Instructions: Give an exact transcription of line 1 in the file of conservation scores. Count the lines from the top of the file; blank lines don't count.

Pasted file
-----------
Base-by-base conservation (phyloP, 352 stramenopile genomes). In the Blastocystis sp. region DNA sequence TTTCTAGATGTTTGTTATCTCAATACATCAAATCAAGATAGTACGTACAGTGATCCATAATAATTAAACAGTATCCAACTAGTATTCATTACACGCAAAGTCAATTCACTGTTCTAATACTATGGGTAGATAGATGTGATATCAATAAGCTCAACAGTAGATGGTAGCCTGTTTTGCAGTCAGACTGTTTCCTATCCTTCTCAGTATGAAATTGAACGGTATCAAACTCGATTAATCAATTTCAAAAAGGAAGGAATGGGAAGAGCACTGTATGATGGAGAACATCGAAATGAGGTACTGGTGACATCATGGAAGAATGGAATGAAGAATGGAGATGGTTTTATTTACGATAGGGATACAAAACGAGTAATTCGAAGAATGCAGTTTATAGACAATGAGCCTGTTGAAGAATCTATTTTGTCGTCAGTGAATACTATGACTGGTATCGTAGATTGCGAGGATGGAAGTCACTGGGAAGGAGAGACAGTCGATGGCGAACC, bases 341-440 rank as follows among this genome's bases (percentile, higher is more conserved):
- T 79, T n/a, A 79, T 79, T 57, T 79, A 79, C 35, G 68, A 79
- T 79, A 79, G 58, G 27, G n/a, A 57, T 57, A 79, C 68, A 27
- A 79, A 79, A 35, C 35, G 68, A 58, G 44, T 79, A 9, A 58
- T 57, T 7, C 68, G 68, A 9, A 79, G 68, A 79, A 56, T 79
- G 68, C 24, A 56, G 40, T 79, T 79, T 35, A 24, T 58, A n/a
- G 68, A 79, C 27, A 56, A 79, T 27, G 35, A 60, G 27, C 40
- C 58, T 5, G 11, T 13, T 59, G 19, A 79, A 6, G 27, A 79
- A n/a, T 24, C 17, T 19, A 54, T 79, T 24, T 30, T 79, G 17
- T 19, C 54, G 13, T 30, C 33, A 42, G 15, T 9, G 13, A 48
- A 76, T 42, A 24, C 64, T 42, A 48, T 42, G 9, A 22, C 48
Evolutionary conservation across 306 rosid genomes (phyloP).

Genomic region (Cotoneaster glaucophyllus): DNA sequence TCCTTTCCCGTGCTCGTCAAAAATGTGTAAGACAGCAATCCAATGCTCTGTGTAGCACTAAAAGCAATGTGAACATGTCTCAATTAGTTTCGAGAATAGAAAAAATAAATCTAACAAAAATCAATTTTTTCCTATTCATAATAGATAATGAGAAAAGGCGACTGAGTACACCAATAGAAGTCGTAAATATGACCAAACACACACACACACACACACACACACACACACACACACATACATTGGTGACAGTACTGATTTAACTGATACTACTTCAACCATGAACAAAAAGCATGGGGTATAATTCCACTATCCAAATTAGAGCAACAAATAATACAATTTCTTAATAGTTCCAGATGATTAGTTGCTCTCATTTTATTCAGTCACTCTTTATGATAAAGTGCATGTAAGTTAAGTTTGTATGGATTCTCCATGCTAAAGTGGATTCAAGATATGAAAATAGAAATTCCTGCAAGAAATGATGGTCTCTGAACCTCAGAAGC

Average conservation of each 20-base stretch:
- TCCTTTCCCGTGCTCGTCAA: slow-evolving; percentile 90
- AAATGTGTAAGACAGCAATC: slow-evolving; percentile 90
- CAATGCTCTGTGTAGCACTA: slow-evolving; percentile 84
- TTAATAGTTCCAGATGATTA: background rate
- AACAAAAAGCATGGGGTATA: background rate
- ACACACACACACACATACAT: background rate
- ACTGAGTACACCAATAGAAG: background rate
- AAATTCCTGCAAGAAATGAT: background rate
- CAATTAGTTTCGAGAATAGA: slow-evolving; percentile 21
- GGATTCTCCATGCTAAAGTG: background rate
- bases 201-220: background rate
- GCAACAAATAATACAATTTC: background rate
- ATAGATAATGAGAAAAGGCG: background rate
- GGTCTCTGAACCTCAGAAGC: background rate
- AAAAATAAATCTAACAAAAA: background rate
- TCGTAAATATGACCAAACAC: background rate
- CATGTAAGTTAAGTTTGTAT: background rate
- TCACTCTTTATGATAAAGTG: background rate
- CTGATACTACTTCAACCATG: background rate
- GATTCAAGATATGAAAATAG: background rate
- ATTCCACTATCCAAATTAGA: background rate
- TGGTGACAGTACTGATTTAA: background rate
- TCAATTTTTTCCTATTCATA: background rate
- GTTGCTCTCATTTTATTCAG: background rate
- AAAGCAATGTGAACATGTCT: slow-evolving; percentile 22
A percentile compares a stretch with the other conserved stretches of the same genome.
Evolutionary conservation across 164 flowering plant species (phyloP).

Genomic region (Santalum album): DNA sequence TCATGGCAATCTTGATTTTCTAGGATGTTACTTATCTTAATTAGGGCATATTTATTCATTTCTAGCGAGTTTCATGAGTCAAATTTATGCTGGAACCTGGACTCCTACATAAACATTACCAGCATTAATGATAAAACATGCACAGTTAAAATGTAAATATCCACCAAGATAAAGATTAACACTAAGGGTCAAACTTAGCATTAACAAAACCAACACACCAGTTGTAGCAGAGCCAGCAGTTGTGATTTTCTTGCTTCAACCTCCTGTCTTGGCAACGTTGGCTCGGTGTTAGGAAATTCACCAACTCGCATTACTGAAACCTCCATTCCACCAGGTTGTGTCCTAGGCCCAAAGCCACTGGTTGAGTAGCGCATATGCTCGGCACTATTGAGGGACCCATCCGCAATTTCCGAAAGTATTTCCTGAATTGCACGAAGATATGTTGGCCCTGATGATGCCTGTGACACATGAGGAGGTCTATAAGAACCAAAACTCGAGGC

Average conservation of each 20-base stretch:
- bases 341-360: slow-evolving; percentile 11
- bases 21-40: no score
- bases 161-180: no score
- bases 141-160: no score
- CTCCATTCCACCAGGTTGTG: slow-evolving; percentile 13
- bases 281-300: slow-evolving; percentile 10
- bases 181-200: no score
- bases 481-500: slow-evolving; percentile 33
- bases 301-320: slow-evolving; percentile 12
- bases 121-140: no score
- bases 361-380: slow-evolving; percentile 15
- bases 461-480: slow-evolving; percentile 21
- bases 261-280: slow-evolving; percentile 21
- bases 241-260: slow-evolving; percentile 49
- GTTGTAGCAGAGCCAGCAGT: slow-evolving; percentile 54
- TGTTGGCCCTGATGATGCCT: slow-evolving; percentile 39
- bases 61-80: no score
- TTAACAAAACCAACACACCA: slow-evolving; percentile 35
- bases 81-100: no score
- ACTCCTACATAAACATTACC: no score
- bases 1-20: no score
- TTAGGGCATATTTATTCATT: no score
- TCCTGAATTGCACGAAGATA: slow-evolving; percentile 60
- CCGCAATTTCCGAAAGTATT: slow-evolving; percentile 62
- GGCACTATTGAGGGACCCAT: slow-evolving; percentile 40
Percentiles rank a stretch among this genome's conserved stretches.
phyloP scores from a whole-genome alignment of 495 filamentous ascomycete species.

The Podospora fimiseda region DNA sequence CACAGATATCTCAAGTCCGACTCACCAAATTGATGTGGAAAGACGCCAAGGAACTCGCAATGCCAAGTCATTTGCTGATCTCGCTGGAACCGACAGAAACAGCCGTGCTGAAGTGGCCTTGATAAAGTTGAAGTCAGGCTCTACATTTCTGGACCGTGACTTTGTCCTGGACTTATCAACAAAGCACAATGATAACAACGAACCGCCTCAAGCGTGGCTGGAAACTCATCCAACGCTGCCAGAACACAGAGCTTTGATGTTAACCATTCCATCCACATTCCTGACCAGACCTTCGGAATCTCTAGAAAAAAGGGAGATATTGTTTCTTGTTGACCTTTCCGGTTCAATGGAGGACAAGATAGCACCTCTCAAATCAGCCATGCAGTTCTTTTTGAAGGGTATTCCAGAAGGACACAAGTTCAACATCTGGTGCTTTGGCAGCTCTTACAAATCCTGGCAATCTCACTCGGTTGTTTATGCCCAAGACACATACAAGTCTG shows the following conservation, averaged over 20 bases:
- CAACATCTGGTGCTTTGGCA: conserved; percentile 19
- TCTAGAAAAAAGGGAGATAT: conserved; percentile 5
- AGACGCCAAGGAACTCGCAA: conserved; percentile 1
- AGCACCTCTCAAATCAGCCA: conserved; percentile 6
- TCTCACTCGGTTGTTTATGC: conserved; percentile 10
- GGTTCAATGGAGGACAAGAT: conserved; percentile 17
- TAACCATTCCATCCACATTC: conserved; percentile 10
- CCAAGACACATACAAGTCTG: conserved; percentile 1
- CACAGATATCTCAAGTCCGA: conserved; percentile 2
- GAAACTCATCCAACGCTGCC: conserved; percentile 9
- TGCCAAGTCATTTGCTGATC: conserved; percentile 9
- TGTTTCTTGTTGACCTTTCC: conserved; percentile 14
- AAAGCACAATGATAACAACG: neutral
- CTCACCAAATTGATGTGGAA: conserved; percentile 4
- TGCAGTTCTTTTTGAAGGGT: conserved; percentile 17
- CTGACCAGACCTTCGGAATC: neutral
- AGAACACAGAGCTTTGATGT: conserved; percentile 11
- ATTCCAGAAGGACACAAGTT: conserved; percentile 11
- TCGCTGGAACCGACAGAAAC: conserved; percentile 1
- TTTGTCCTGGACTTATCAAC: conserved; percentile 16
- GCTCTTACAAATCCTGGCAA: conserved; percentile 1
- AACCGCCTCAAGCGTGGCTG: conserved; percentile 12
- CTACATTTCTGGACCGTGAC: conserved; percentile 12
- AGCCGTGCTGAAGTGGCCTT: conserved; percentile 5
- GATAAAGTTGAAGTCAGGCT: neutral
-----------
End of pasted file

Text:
Base-by-base conservation (phyloP, 352 stramenopile genomes). In the Blastocystis sp. region DNA sequence TTTCTAGATGTTTGTTATCTCAATACATCAAATCAAGATAGTACGTACAGTGATCCATAATAATTAAACAGTATCCAACTAGTATTCATTACACGCAAAGTCAATTCACTGTTCTAATACTATGGGTAGATAGATGTGATATCAATAAGCTCAACAGTAGATGGTAGCCTGTTTTGCAGTCAGACTGTTTCCTATCCTTCTCAGTATGAAATTGAACGGTATCAAACTCGATTAATCAATTTCAAAAAGGAAGGAATGGGAAGAGCACTGTATGATGGAGAACATCGAAATGAGGTACTGGTGACATCATGGAAGAATGGAATGAAGAATGGAGATGGTTTTATTTACGATAGGGATACAAAACGAGTAATTCGAAGAATGCAGTTTATAGACAATGAGCCTGTTGAAGAATCTATTTTGTCGTCAGTGAATACTATGACTGGTATCGTAGATTGCGAGGATGGAAGTCACTGGGAAGGAGAGACAGTCGATGGCGAACC, bases 341-440 rank as follows among this genome's bases (percentile, higher is more conserved):